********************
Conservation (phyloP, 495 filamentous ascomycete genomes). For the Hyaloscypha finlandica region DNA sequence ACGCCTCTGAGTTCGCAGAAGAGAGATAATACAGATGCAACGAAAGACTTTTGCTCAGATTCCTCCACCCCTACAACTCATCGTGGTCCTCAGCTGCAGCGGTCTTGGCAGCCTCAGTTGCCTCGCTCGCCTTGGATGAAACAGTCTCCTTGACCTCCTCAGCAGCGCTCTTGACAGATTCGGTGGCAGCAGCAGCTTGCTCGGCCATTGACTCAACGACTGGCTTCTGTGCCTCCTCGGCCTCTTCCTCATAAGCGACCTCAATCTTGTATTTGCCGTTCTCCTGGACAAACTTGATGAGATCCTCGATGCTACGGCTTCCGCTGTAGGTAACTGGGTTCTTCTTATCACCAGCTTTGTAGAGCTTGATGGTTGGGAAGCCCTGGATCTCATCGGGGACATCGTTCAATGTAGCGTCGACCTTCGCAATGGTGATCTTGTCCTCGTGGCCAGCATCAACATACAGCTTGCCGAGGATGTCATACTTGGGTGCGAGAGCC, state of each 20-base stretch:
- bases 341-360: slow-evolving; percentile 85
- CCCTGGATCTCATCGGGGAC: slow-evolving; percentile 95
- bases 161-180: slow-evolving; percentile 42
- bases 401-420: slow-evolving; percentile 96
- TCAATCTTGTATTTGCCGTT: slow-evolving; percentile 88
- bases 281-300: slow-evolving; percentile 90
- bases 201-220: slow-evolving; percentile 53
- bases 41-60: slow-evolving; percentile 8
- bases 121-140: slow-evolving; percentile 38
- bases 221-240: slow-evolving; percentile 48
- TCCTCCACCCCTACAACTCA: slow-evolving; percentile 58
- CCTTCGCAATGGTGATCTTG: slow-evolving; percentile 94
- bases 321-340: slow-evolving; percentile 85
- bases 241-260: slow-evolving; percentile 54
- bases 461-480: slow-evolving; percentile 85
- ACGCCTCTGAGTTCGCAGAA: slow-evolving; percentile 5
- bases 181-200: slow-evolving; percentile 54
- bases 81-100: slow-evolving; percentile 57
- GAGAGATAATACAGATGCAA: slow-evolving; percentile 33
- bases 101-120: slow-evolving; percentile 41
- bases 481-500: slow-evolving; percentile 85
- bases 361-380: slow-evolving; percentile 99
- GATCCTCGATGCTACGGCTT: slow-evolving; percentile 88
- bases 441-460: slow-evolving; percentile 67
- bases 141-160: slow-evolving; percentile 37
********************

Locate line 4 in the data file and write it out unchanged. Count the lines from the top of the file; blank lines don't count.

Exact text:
- bases 161-180: slow-evolving; percentile 42